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February 27, 2012 / mike54martin

Getting to Yes… Together

It’s easy to make a decision but it’s much harder to get everyone on a team to agree with that decision. Over the years that has led most organizations except the military to move away from command and control into some form of decision making where people at least get a say before final decisions are taken. That has led to a steady increase in the use of consensus building as a means to reach a decision in the workplace.

The consensus model of decision making is much older than modern management. In fact one of the oldest consensus models is from the Iroquois Confederacy Grand Council which traditionally used consensus building to make decisions.  But it also has roots in many North American pioneer movements including the Quakers and the Anabaptists.

During the 1970’s it received a major boost of publicity when it was used by the anti-war and fledging women’s movements but Japanese business had been using this approach for many years before that. Just like many other positive elements of Japanese corporate culture, consensus decision making has been on the rise inNorth Americafor the past 50 years.

Consensus decision making is best utilized when there is a divergence of strong opinions on a weighty matter that has caused dissension in the ranks or when there is a very important strategic decision to be made. When you really have to decide which fork in the road to take then this approach might not only help you make the right decision but it also allows everyone on the team to feel like they have truly participated in the discussion and the outcome.

The consensus model of decision making usually includes an attempt to reach as much agreement as possible by having a discussion and a decision that meets as many of the team’s concerns as possible. Other elements include trying to ensure equal input into the process and allowing all stakeholders to have a say into the process by including their input and suggestions.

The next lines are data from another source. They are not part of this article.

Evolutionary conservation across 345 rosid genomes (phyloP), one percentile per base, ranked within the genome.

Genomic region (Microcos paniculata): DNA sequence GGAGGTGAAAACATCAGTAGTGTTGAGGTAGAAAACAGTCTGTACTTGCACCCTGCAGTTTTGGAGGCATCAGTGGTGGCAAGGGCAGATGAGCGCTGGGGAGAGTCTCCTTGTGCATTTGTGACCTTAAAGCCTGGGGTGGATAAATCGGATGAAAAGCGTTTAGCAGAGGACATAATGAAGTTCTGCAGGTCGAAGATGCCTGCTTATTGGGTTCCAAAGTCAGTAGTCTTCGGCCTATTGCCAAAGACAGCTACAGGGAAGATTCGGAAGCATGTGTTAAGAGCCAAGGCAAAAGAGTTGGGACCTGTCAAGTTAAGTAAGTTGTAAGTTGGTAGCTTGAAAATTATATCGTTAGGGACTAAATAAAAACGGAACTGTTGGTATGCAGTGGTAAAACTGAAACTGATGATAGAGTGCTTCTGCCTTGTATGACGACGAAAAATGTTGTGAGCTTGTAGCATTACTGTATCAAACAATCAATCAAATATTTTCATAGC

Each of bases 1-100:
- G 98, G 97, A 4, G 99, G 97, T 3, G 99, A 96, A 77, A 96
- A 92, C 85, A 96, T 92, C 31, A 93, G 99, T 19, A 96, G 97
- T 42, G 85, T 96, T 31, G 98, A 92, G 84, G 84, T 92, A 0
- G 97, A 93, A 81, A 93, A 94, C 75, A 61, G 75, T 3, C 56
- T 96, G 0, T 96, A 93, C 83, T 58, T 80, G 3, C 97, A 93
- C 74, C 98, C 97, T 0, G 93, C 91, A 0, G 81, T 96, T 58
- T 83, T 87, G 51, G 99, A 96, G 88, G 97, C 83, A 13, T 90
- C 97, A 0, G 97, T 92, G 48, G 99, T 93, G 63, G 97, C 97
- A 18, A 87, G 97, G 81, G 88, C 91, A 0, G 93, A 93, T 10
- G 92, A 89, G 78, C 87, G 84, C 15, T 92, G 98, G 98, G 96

One tool which I use in facilitating a consensus comes from the B.C. Labour Development Board and it works in situations it is clear that you do not have full agreement. Once everybody has had a chance to speak and ask questions on a topic then you then you tell them that each person will get one vote on the proposal. Then you call on each person to say where they are on the consensus scale as follows: 

  1. Yes.  I agree completely
  2. OK, I can and will live with this decision.
  3. OK, but … I do not fully concur with the decision, and need to register my view to the group about it.  However, I do not choose to block the decision and will not advocate against it.
  4. No.  I do not agree with the decision and feel the need to stand in the way of this decision going forward.
  5. I need more information before I can make a decision
  6. I am totally opposed.

Usually this will eliminate most holdouts from what is clearly becoming a consensus and even those who feel strongly against an idea have a way to get out with their pride and ego intact.

This is just one example of how consensus decision making might work and there are many variations on this model and the underlying approach. Try one out for yourself and see how it works. It’s much better then “just do it because I said so!!”

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